Cork Harvesting

Stripping is the removal of the bark from cork oaks and takes place during the most active phase of cork growth, between mid-May or early June and mid- to late August.

To start stripping, the trunk of the cork oak has to reach a perimeter of around 70 cm when measured 1.3 meters from the ground. This takes about 25 years.

The first harvest, which is known as “desbóia”, produces cork of a very irregular structure which is too hard to be easily handled. This is the so-called virgin cork which will be used for applications other than cork stoppers (flooring, insulation etc.), since its quality is far from that necessary to manufacture stoppers.

Nine years later, the second harvest produces material with a regular structure, less hard, but still not suitable for cork stoppers – this is known as secondary cork.

It is from the third and subsequent harvests that the cork with the best properties is obtained, suitable for the production of quality corks, since its structure is regular with a smooth outside and inside. This is the so-called “amadia” or reproduction cork. From then on, the cork oak will supply good quality cork every nine years for around a century and a half, producing, on average, 15 bark harvests throughout its life.

The harvesting of the cork oak is an ancient process that can only (and should) be done by experts: the descortiçadores. Manual skill and a lot of experience is required to avoid damaging the tree.

Cork harvesting is performed in six stages:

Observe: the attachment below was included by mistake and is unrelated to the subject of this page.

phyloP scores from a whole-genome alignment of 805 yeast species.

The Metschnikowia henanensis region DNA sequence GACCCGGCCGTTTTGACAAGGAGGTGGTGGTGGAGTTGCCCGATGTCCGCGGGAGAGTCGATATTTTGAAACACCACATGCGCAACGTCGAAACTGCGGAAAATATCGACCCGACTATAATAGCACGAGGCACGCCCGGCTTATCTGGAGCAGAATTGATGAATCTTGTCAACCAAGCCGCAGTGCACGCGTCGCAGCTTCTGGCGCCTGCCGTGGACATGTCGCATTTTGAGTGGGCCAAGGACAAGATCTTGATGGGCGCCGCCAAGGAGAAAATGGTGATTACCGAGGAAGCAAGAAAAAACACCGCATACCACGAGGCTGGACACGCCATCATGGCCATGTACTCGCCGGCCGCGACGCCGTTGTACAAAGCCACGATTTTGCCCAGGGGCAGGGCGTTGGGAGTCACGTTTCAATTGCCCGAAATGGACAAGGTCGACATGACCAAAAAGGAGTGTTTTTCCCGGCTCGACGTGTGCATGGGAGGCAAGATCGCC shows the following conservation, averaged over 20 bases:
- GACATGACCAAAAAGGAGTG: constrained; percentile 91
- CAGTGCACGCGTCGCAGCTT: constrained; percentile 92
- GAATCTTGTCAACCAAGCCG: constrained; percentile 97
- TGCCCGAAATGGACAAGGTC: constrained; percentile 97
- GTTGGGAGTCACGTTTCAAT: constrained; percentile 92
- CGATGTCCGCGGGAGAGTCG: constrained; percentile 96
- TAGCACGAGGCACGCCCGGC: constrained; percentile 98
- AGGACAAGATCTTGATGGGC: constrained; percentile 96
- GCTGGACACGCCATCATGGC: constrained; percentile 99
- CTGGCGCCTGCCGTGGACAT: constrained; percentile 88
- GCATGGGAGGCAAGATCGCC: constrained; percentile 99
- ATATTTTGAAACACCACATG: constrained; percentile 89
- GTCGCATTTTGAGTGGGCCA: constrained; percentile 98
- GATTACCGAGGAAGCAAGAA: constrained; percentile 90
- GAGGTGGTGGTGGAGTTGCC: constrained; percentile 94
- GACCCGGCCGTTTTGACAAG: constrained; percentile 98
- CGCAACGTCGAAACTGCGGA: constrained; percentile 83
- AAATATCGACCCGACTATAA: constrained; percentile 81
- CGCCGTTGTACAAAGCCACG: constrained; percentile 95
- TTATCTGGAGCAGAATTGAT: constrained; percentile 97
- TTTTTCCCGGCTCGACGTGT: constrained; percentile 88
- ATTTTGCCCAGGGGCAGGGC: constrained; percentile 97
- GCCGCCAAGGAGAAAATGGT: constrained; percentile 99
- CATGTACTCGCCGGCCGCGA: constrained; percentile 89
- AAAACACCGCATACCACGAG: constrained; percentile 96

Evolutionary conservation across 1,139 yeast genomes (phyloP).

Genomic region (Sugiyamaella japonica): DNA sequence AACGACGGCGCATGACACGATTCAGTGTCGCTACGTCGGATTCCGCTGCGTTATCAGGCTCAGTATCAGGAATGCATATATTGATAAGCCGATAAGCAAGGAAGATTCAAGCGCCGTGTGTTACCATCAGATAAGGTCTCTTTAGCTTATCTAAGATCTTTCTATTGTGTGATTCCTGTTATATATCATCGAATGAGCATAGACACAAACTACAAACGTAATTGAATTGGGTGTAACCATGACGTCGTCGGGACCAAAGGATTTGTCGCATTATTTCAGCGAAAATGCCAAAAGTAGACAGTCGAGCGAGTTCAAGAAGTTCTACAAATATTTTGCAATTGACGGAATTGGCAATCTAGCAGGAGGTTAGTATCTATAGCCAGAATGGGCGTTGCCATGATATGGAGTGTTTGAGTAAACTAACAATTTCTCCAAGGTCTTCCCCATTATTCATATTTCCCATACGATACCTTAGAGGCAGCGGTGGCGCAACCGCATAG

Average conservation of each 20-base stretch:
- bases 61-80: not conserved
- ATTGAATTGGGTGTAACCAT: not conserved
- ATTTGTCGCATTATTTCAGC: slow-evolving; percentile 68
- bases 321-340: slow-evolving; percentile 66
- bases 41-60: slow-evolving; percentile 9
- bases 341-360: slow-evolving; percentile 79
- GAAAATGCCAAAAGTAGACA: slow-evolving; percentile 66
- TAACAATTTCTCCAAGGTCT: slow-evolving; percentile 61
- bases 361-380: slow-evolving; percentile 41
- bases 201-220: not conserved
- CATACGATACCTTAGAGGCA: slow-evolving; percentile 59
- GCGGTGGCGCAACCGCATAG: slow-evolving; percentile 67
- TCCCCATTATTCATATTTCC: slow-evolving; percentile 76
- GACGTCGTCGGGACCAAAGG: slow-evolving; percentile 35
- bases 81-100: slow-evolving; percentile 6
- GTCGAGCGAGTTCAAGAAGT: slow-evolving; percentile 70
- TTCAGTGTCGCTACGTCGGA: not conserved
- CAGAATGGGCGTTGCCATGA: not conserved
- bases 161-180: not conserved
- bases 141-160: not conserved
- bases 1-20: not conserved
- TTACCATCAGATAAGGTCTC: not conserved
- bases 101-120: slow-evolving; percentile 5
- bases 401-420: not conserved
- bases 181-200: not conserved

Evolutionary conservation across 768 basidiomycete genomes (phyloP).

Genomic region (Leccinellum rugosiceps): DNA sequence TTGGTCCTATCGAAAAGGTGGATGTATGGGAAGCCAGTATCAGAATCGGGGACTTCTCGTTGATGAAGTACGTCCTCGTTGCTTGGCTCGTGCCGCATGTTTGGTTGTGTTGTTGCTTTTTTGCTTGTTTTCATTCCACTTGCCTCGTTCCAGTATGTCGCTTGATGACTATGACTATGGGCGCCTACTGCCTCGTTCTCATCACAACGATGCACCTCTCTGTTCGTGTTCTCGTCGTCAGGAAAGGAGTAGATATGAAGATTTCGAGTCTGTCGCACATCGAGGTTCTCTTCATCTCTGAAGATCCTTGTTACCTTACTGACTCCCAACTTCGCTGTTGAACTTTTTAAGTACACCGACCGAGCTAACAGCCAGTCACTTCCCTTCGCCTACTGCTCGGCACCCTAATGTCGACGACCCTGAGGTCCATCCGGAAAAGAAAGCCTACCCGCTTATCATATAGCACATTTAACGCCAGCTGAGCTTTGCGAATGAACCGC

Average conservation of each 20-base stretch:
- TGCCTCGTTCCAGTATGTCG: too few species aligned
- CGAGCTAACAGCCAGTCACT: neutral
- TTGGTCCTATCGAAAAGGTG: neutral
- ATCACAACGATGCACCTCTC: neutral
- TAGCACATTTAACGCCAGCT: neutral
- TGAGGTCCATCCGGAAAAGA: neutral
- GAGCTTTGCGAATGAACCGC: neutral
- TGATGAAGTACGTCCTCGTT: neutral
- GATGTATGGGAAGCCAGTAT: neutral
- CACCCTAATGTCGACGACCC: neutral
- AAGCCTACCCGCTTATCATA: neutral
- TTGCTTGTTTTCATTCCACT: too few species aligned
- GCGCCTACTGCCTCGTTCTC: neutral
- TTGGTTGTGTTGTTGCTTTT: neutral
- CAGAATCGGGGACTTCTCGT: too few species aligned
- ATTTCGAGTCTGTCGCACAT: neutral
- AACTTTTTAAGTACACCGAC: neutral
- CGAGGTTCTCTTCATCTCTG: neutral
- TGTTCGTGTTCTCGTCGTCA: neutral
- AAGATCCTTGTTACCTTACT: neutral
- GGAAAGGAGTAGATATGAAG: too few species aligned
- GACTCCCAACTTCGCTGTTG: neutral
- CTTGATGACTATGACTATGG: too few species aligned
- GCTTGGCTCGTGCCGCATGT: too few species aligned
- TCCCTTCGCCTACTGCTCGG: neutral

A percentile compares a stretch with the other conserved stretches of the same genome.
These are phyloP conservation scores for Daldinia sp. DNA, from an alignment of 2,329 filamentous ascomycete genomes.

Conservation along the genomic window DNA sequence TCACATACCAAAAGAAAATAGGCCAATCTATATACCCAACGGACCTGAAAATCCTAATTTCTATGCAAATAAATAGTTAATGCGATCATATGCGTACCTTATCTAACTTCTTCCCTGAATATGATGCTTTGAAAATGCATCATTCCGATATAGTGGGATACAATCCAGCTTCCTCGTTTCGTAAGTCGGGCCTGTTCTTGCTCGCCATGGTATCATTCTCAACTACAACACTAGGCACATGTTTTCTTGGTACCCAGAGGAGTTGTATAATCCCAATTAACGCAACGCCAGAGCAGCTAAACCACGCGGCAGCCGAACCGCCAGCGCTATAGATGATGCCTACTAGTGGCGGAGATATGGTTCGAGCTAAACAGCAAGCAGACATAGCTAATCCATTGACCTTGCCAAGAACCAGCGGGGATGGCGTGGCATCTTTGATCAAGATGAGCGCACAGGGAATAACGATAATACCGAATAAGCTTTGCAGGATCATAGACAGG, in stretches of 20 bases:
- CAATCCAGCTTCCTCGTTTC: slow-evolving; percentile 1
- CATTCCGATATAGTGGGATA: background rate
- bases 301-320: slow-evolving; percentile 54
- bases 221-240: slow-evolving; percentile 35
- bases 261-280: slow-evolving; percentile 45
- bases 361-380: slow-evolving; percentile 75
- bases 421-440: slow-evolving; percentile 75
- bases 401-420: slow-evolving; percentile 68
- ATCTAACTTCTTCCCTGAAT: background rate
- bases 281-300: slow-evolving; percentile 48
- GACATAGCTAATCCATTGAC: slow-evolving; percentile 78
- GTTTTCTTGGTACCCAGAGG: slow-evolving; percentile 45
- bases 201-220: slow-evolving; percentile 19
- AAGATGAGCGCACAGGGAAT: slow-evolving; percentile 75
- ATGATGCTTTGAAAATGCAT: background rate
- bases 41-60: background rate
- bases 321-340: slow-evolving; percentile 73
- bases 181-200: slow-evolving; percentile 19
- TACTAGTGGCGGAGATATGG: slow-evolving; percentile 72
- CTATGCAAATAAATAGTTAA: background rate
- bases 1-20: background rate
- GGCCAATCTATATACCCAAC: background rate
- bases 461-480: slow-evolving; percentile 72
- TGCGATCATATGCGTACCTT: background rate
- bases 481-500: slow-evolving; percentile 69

Rest period

After stripping, the cork planks are stacked in a yard and remain there exposed to the open air, sun and rain. The stacks are formed taking into account rules (defined by the International Code of Cork Stopper Practices - ICRP), for a period of no less than six months, in order to allow the cork to stabilize.
Industrial Path
Cork Stoppers
Cork goes through a series of stages, from the cork plank to the cork stopper, which depend on the type of stopper to be produced. Natural cork stoppers are punched from a single piece of cork, whereas technical stoppers are produced from a body consisting of agglomerated cork granules, to the ends of which natural cork discs may be applied.
Natural Cork Stoppers
Technical cork stoppers
Other Stoppers
Construction, decoration and design materials
Cork from the first two harvests (virgin and secondary cork), as well as the cork that is not used for the production of cork stoppers, is used for the manufacture of products intended for construction and other applications, such as transportation, clothing, sports, among others. Composite agglomerates and pure expanded agglomerates are the two main types of products found.
Composite Agglomerates
Pure expanded agglomerates